Todd’s bloodlust extends outside of his focus on the judge with the trusty work of his silver razors, and bodies begin to pile up.To dispose of the bodies, Todd fashions the barberchair to drop the bodies into the cellar in which the conniving Mrs. Lovett bakes their flesh into meatpies. As the murder and mayhem continue, Todd dives deeper into his insanity, leaving the audience to question if
he is throwing away his humanity, or perhaps embracing it.
The audience reacted to every moment of the play, applauding thunderously after each song. There was such prolonged laughter after every joke that the cast waited to continue the show. When a morbid event occurred, the audience would shift in their seats. An audience member whispered to another, “That is just insane.” Among audience members were NMU students and alumni who carried a long love for the FRT.
Freshman theatre major Toni Danz was incredibly impressed by the stage production and said the performance was powerful.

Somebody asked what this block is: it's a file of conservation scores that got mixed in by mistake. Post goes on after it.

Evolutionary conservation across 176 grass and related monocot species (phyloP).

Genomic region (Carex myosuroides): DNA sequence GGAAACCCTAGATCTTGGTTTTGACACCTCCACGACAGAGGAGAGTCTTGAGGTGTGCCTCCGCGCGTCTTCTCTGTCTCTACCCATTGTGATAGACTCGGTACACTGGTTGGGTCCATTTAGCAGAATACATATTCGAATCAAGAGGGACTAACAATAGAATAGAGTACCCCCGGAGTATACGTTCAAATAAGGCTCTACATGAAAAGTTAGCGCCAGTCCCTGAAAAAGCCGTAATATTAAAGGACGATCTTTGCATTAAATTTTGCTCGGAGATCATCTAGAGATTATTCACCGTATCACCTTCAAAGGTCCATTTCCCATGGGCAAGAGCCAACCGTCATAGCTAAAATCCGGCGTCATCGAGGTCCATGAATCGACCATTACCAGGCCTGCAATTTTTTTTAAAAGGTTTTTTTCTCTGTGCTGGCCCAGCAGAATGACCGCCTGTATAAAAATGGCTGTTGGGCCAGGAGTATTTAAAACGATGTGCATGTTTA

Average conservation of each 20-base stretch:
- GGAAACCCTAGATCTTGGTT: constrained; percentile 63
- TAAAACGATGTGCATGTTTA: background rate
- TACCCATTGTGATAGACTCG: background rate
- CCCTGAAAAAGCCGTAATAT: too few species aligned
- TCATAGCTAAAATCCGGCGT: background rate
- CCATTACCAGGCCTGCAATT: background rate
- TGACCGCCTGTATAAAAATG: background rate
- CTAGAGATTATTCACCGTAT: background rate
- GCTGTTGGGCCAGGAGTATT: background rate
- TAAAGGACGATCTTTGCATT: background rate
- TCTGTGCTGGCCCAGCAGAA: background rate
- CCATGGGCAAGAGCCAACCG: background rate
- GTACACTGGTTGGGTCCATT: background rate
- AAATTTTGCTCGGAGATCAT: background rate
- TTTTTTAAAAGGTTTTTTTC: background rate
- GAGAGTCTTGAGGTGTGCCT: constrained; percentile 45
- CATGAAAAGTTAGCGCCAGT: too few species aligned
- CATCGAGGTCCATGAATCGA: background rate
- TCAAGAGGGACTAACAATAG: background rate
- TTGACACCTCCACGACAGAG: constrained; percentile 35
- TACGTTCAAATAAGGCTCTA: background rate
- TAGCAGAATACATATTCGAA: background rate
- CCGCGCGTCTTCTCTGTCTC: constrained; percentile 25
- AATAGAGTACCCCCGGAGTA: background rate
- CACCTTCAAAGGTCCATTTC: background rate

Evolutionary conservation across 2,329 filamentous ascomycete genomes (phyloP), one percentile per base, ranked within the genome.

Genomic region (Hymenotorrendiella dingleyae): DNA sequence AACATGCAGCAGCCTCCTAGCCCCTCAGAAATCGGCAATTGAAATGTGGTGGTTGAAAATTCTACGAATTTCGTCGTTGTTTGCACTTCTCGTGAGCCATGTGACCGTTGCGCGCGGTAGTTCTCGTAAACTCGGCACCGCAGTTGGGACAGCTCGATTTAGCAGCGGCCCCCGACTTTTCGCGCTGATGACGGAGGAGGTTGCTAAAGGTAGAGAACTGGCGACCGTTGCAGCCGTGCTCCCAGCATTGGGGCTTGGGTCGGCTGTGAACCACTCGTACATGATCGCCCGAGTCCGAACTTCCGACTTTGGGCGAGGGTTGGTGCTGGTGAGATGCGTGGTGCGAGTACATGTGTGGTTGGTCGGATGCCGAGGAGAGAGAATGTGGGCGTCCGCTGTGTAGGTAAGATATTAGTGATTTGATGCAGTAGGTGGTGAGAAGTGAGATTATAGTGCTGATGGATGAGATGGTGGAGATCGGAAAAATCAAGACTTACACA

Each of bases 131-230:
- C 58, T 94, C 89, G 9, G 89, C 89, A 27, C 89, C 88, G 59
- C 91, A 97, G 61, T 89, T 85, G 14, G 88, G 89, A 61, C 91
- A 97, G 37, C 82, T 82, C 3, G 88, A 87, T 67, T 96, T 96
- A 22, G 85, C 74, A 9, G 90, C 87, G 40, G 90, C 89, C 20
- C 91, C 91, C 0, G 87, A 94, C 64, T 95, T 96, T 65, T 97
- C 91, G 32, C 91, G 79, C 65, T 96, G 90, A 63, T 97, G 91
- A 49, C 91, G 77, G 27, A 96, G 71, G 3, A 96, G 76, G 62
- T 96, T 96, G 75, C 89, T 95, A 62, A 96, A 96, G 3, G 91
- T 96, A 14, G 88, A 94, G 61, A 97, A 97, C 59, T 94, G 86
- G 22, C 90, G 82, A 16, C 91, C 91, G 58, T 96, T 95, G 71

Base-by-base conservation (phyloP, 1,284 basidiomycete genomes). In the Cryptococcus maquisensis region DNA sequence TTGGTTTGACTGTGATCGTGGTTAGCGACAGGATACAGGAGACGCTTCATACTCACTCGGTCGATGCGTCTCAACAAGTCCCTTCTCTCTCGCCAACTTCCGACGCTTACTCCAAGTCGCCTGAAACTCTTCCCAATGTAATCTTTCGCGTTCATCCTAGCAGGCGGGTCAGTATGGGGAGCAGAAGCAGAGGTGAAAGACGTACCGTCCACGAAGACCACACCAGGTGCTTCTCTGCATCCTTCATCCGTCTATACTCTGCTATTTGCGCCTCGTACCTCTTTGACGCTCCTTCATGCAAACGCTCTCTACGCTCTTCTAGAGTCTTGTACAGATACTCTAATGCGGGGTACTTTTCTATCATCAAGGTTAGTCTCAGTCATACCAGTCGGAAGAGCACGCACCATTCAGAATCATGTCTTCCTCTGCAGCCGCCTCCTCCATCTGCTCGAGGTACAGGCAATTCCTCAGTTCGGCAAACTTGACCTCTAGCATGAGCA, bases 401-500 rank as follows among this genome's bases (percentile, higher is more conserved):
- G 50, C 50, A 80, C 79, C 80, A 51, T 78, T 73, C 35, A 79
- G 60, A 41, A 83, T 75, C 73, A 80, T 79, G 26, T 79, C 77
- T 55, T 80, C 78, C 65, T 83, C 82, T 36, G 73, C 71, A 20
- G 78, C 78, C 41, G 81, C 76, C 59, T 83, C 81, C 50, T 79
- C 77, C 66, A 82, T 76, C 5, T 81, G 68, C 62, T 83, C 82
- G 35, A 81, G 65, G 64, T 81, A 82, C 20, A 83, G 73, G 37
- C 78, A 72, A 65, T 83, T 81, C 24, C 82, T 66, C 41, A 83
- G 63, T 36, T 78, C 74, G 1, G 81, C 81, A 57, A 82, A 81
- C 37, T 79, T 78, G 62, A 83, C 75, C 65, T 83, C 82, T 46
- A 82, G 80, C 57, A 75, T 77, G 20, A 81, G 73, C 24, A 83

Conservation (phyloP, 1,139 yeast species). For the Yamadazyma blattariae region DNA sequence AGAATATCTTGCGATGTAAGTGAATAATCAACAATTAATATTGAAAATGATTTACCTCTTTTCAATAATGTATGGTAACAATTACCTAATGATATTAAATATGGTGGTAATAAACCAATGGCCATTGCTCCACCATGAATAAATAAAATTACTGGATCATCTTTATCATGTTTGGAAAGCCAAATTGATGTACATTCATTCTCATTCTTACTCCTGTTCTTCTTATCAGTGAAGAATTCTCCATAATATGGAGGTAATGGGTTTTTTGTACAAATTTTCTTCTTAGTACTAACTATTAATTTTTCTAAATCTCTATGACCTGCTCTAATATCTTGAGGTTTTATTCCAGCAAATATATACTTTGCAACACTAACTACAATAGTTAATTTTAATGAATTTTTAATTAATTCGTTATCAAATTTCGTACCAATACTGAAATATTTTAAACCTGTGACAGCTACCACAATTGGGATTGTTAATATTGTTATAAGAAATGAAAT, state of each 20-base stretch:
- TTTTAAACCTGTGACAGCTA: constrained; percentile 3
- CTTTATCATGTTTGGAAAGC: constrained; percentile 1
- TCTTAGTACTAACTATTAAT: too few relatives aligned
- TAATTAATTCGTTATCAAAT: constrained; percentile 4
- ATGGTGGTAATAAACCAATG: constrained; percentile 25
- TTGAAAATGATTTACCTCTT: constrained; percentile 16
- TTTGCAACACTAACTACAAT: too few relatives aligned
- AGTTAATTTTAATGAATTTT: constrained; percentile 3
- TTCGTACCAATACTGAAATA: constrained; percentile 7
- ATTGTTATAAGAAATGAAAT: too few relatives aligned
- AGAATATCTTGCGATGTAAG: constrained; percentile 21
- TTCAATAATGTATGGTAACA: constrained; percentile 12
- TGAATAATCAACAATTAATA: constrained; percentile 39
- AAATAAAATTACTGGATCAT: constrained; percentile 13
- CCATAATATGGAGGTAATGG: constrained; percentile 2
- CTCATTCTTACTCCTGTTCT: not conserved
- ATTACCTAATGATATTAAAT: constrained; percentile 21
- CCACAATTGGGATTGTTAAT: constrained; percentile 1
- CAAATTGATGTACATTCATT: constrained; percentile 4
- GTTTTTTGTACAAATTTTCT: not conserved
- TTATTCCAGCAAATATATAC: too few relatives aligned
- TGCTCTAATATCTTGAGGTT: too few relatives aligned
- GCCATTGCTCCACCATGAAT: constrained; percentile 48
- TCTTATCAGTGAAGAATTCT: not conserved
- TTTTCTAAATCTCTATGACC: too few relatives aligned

“It’s very professional,” Danz said. “It looks like a show you could see anywhere and not just at college.”
Danz said she was happy that she saw this during the Halloween season, and said it was spooky yet not overdrawn.
The FRT will show Sweeney Todd again at7:30p.m.from Nov.1-3 with a1:00p.m. showing on Nov.3. Tickets are $15 for the general public, $10 for students, and $5 for NMU students. The tickets can be purchased at the FRT, the Berry Events Center or online. The cast invites you to come for a shave in this gothic malicious musical and attend the tale of Sweeney Todd.
Outside the entrance to the theatre featuring “Sweeney Todd: The Demon Barber of Fleet Street,” is an art display of paintings and a few crafted models. All are horror themed, dripping with a dreading tone of expressionism. A painting of a man holding an empty leash while standing before the mythological monster, Cerberus, is at the center of the paintings. This intriguing artwork was made by Mitch Crawford, the brother of the Forest Roberts Theatre (FRT) guest director of Sweeney Todd, Keli Crawford-Truckey.